Arturo's is perhaps not as well known as Grimaldi's or John's, but often shows up on favorite lists by locals. With a live piano player, Arturo's provided the best entertainment of the three, but the pizza didn't quite live up to expectations the night we went: the crust was a bit too burnt around the edge, and the cheese to sauce ratio skewed way too far in the cheese direction. The fact that they serve Boylan's root beer (good choice) and the restaurant has a pleasantly quirky atmosphere helps a lot, but the pizza that night wasn't in the same league as John's or Grimaldi's.

Mushroom pie at Arturo's

To sum it all up, here's a handy table with the various attributes rated on a 1-10 scale:

Overall Score
Bonus Points
Root beer by the pitcher, headshots of Bruno Kirby and Vanilla Ice
Local root beer, friendly, location
Boylan's root beer, quirky place, live music

All three restaurants make a solid pie, and I'd even be happy eat at Arturo's again because I have the feeling that I hit them on an off night. John's just ekes out the victory here with their amazing tomato sauce and their magical ability to pull more flavor than should be possible from the few ingredients, but the Grimaldi's pie is a very close contender and has one of the best crusts you'll ever find - definitely a pizza you can't refuse.


An American in London said...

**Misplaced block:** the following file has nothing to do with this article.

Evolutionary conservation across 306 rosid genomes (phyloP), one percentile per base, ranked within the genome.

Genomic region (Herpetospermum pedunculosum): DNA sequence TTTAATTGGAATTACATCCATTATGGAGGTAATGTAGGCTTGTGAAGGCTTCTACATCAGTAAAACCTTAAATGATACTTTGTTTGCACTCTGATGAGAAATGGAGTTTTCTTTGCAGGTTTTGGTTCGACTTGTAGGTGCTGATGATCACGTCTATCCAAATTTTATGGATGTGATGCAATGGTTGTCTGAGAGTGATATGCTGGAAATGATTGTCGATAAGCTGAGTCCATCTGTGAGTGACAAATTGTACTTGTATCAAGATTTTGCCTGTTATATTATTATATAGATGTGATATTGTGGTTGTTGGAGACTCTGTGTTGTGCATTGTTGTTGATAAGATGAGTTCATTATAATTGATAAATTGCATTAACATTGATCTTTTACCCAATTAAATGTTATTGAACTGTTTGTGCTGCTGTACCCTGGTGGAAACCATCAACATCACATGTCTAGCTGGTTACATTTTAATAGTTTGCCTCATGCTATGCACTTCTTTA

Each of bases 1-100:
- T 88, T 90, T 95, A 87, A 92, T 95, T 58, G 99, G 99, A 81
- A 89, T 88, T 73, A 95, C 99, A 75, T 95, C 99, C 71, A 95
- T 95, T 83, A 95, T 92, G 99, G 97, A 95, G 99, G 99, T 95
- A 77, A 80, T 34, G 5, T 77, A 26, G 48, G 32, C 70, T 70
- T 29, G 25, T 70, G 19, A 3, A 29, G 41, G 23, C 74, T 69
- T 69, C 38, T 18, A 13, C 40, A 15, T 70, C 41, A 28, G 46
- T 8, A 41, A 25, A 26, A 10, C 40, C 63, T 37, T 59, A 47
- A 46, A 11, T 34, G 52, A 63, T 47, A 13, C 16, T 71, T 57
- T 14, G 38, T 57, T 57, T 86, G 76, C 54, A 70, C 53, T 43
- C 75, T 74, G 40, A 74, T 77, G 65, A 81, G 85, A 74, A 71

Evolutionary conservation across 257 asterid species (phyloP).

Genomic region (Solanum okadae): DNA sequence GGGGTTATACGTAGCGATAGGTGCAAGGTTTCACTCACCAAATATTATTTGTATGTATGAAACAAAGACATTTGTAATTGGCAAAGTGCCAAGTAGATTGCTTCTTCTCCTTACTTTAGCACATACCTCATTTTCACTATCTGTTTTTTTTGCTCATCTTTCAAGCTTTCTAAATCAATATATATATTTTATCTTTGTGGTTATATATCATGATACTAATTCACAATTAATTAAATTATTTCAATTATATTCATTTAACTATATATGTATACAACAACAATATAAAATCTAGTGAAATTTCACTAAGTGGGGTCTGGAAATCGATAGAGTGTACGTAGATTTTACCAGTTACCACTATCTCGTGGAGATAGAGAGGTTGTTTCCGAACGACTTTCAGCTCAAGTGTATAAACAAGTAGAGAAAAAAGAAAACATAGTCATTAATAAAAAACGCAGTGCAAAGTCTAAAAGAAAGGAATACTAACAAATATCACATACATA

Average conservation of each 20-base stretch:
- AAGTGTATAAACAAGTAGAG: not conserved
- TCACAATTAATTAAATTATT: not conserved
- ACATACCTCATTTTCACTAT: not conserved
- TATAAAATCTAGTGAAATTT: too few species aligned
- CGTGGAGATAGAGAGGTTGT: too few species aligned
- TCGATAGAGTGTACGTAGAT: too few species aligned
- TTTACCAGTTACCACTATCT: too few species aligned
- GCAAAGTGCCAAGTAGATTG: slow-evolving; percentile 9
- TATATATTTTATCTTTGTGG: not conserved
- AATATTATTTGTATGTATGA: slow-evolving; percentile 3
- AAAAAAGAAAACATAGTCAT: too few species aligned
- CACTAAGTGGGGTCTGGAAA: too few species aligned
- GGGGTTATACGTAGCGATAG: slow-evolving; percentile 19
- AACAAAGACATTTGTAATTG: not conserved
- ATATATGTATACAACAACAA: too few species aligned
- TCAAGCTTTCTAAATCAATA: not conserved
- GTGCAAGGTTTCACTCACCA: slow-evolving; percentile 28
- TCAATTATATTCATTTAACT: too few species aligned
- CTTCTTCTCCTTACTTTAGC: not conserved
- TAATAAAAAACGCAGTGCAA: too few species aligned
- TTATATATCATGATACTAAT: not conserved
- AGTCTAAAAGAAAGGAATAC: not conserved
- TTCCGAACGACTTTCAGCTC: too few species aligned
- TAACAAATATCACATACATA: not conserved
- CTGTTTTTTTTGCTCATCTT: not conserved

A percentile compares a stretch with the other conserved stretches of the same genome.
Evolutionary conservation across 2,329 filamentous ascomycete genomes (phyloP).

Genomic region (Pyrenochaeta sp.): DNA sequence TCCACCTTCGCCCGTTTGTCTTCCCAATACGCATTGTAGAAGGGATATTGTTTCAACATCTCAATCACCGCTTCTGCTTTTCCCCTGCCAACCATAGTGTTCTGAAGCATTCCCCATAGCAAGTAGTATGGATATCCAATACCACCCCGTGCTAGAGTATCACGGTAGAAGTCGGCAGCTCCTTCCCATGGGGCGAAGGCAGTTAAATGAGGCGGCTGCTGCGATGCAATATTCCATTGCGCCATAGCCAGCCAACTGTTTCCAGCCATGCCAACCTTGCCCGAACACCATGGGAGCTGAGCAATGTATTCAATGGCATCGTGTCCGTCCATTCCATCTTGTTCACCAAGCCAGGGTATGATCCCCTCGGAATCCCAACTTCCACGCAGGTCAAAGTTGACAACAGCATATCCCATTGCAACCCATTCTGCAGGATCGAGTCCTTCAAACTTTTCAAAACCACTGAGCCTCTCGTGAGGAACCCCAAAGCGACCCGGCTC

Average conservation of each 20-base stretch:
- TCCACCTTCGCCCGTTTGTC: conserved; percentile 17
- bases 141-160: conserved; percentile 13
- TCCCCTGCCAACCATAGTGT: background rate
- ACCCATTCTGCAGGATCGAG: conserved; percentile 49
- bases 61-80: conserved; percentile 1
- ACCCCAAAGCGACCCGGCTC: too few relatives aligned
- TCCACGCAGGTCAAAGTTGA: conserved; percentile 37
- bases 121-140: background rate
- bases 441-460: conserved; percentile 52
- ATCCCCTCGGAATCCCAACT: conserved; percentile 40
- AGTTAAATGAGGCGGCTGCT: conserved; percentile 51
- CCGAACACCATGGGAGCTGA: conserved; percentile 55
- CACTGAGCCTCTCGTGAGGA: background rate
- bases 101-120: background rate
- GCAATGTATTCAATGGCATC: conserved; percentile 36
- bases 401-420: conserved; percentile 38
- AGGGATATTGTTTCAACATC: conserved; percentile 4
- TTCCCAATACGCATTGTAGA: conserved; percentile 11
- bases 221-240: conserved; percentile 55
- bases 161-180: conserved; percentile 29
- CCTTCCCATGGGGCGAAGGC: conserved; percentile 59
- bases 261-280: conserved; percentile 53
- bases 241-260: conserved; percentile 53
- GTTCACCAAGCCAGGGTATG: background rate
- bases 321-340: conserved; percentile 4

Love the analysis-by-table. Jon would agree with you that John's is the best. I was a Grimaldi's girl. And now I hear all the "best" places are further into Brooklyn (Di Fara, for starters). Anyway, thanks for making me crave pizza at 9 am.

andysBro said...

While I definitely want pizza now, I am mostly left wanting a better spell-/grammar-checker to be somehow embedded into Blogspot. How my very own brother could permit two (2) errors in one (1) paragraph is actually beyond me. I have to blame bad technology, otherwise my world makes sense no longer.

Andy Murdock said...

Di Fara was on my list, but I didn't have any other reason to be in the neighborhood, so I didn't make it out there. Would love to try it sometime though.

Sorry Bro, that's what happens when I post while sleepy. Now I have to go find these typos and will not rest until they are smited. Smote. Smitten?

andysBro said...

A hint: Cheese:Sauce. C'mon, you know I have to give you a ratio of s**t.

Andy Murdock said...

Damn, I'm falling down on the job.

Ogre said...

Pizza review = excellent

post review grammar comments =

Andy Murdock said...

Thanks for your kind support Ogre. Nerrrrrds! (imagine that in Ogre voice)

Anonymous said...

i've just recently became a ny pizza convert. also thought new yorkers are overrating their pizza's till i had my very first bite at John's. O.M.G.

i've been dreaming about it since. just got back from visitng NYC yesterday and i'm already dreaming of the next time i have my John's Margherita *sigh*

Andy Murdock said...

That was my exact experience. It couldn't be all that good, right? Well, a John's margherita proved me solidly wrong (and happily so).